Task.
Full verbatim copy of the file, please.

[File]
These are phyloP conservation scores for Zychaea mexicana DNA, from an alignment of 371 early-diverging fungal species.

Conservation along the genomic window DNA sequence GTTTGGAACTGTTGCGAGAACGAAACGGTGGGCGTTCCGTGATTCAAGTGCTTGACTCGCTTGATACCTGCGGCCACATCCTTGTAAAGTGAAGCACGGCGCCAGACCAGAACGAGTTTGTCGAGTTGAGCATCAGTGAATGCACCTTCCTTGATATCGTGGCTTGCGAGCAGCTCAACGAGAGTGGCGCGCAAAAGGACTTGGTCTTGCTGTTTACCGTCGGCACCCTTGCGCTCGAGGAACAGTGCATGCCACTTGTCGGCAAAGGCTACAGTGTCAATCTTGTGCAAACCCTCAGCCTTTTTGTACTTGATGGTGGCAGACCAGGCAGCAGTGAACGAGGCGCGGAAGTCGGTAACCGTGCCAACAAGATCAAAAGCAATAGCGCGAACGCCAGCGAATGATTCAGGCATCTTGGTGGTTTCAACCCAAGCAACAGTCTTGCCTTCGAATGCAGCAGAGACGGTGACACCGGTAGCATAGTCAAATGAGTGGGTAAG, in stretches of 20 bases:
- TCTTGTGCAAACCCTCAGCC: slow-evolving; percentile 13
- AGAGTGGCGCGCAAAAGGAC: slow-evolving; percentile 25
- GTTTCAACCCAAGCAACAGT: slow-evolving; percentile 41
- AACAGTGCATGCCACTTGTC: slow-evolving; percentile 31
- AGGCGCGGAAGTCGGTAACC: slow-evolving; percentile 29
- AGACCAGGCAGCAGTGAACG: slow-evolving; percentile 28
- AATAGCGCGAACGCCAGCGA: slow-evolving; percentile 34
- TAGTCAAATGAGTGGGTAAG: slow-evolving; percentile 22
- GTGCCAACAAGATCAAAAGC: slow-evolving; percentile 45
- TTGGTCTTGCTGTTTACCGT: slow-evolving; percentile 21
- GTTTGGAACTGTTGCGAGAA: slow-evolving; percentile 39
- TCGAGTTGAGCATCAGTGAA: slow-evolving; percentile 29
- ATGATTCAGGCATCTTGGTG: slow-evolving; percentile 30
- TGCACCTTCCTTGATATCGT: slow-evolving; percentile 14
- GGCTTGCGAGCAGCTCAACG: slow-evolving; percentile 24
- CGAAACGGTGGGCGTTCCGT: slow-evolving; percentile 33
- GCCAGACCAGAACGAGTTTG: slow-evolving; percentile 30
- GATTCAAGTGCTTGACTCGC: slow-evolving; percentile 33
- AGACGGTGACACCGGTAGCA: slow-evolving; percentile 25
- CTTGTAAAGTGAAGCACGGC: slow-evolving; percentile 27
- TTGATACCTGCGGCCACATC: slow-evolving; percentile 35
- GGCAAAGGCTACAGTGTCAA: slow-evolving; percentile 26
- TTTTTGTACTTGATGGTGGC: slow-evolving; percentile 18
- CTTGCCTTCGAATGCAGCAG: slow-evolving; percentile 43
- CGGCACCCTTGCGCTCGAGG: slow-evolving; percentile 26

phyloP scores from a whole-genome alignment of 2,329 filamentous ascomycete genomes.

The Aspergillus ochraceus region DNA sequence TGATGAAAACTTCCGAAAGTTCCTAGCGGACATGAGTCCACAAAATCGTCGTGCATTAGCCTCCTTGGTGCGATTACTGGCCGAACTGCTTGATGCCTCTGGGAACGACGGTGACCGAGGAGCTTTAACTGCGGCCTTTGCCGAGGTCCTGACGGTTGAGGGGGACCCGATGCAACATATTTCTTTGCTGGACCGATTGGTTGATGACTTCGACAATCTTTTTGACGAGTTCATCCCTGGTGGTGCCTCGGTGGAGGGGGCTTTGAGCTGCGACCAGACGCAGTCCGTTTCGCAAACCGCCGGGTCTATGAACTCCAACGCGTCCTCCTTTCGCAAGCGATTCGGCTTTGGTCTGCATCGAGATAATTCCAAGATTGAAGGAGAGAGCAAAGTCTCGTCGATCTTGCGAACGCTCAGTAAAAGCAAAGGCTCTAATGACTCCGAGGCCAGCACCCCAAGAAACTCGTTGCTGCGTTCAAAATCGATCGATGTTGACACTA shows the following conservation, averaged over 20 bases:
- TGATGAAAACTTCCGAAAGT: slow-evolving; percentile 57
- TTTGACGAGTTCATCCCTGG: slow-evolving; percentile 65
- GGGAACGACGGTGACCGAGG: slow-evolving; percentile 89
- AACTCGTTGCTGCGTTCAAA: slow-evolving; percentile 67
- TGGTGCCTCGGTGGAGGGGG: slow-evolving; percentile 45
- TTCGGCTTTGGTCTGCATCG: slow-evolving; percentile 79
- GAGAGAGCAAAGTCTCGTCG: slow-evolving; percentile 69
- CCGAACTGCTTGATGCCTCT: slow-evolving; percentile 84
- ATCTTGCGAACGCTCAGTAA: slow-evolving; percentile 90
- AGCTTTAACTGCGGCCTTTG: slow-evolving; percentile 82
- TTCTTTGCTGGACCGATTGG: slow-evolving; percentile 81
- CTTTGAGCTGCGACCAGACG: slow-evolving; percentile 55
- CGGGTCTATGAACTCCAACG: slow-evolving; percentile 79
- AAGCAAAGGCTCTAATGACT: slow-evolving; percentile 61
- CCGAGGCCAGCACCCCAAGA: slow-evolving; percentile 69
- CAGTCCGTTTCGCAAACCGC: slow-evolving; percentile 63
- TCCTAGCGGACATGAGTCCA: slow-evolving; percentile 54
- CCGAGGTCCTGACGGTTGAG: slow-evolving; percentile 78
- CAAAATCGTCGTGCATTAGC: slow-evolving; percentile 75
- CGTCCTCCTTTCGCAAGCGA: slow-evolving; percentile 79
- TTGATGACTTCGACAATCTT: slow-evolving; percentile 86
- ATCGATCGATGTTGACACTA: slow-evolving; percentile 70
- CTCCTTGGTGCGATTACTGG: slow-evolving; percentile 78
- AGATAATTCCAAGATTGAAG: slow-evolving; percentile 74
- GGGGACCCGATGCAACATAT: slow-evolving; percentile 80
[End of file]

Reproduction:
These are phyloP conservation scores for Zychaea mexicana DNA, from an alignment of 371 early-diverging fungal species.

Conservation along the genomic window DNA sequence GTTTGGAACTGTTGCGAGAACGAAACGGTGGGCGTTCCGTGATTCAAGTGCTTGACTCGCTTGATACCTGCGGCCACATCCTTGTAAAGTGAAGCACGGCGCCAGACCAGAACGAGTTTGTCGAGTTGAGCATCAGTGAATGCACCTTCCTTGATATCGTGGCTTGCGAGCAGCTCAACGAGAGTGGCGCGCAAAAGGACTTGGTCTTGCTGTTTACCGTCGGCACCCTTGCGCTCGAGGAACAGTGCATGCCACTTGTCGGCAAAGGCTACAGTGTCAATCTTGTGCAAACCCTCAGCCTTTTTGTACTTGATGGTGGCAGACCAGGCAGCAGTGAACGAGGCGCGGAAGTCGGTAACCGTGCCAACAAGATCAAAAGCAATAGCGCGAACGCCAGCGAATGATTCAGGCATCTTGGTGGTTTCAACCCAAGCAACAGTCTTGCCTTCGAATGCAGCAGAGACGGTGACACCGGTAGCATAGTCAAATGAGTGGGTAAG, in stretches of 20 bases:
- TCTTGTGCAAACCCTCAGCC: slow-evolving; percentile 13
- AGAGTGGCGCGCAAAAGGAC: slow-evolving; percentile 25
- GTTTCAACCCAAGCAACAGT: slow-evolving; percentile 41
- AACAGTGCATGCCACTTGTC: slow-evolving; percentile 31
- AGGCGCGGAAGTCGGTAACC: slow-evolving; percentile 29
- AGACCAGGCAGCAGTGAACG: slow-evolving; percentile 28
- AATAGCGCGAACGCCAGCGA: slow-evolving; percentile 34
- TAGTCAAATGAGTGGGTAAG: slow-evolving; percentile 22
- GTGCCAACAAGATCAAAAGC: slow-evolving; percentile 45
- TTGGTCTTGCTGTTTACCGT: slow-evolving; percentile 21
- GTTTGGAACTGTTGCGAGAA: slow-evolving; percentile 39
- TCGAGTTGAGCATCAGTGAA: slow-evolving; percentile 29
- ATGATTCAGGCATCTTGGTG: slow-evolving; percentile 30
- TGCACCTTCCTTGATATCGT: slow-evolving; percentile 14
- GGCTTGCGAGCAGCTCAACG: slow-evolving; percentile 24
- CGAAACGGTGGGCGTTCCGT: slow-evolving; percentile 33
- GCCAGACCAGAACGAGTTTG: slow-evolving; percentile 30
- GATTCAAGTGCTTGACTCGC: slow-evolving; percentile 33
- AGACGGTGACACCGGTAGCA: slow-evolving; percentile 25
- CTTGTAAAGTGAAGCACGGC: slow-evolving; percentile 27
- TTGATACCTGCGGCCACATC: slow-evolving; percentile 35
- GGCAAAGGCTACAGTGTCAA: slow-evolving; percentile 26
- TTTTTGTACTTGATGGTGGC: slow-evolving; percentile 18
- CTTGCCTTCGAATGCAGCAG: slow-evolving; percentile 43
- CGGCACCCTTGCGCTCGAGG: slow-evolving; percentile 26

phyloP scores from a whole-genome alignment of 2,329 filamentous ascomycete genomes.

The Aspergillus ochraceus region DNA sequence TGATGAAAACTTCCGAAAGTTCCTAGCGGACATGAGTCCACAAAATCGTCGTGCATTAGCCTCCTTGGTGCGATTACTGGCCGAACTGCTTGATGCCTCTGGGAACGACGGTGACCGAGGAGCTTTAACTGCGGCCTTTGCCGAGGTCCTGACGGTTGAGGGGGACCCGATGCAACATATTTCTTTGCTGGACCGATTGGTTGATGACTTCGACAATCTTTTTGACGAGTTCATCCCTGGTGGTGCCTCGGTGGAGGGGGCTTTGAGCTGCGACCAGACGCAGTCCGTTTCGCAAACCGCCGGGTCTATGAACTCCAACGCGTCCTCCTTTCGCAAGCGATTCGGCTTTGGTCTGCATCGAGATAATTCCAAGATTGAAGGAGAGAGCAAAGTCTCGTCGATCTTGCGAACGCTCAGTAAAAGCAAAGGCTCTAATGACTCCGAGGCCAGCACCCCAAGAAACTCGTTGCTGCGTTCAAAATCGATCGATGTTGACACTA shows the following conservation, averaged over 20 bases:
- TGATGAAAACTTCCGAAAGT: slow-evolving; percentile 57
- TTTGACGAGTTCATCCCTGG: slow-evolving; percentile 65
- GGGAACGACGGTGACCGAGG: slow-evolving; percentile 89
- AACTCGTTGCTGCGTTCAAA: slow-evolving; percentile 67
- TGGTGCCTCGGTGGAGGGGG: slow-evolving; percentile 45
- TTCGGCTTTGGTCTGCATCG: slow-evolving; percentile 79
- GAGAGAGCAAAGTCTCGTCG: slow-evolving; percentile 69
- CCGAACTGCTTGATGCCTCT: slow-evolving; percentile 84
- ATCTTGCGAACGCTCAGTAA: slow-evolving; percentile 90
- AGCTTTAACTGCGGCCTTTG: slow-evolving; percentile 82
- TTCTTTGCTGGACCGATTGG: slow-evolving; percentile 81
- CTTTGAGCTGCGACCAGACG: slow-evolving; percentile 55
- CGGGTCTATGAACTCCAACG: slow-evolving; percentile 79
- AAGCAAAGGCTCTAATGACT: slow-evolving; percentile 61
- CCGAGGCCAGCACCCCAAGA: slow-evolving; percentile 69
- CAGTCCGTTTCGCAAACCGC: slow-evolving; percentile 63
- TCCTAGCGGACATGAGTCCA: slow-evolving; percentile 54
- CCGAGGTCCTGACGGTTGAG: slow-evolving; percentile 78
- CAAAATCGTCGTGCATTAGC: slow-evolving; percentile 75
- CGTCCTCCTTTCGCAAGCGA: slow-evolving; percentile 79
- TTGATGACTTCGACAATCTT: slow-evolving; percentile 86
- ATCGATCGATGTTGACACTA: slow-evolving; percentile 70
- CTCCTTGGTGCGATTACTGG: slow-evolving; percentile 78
- AGATAATTCCAAGATTGAAG: slow-evolving; percentile 74
- GGGGACCCGATGCAACATAT: slow-evolving; percentile 80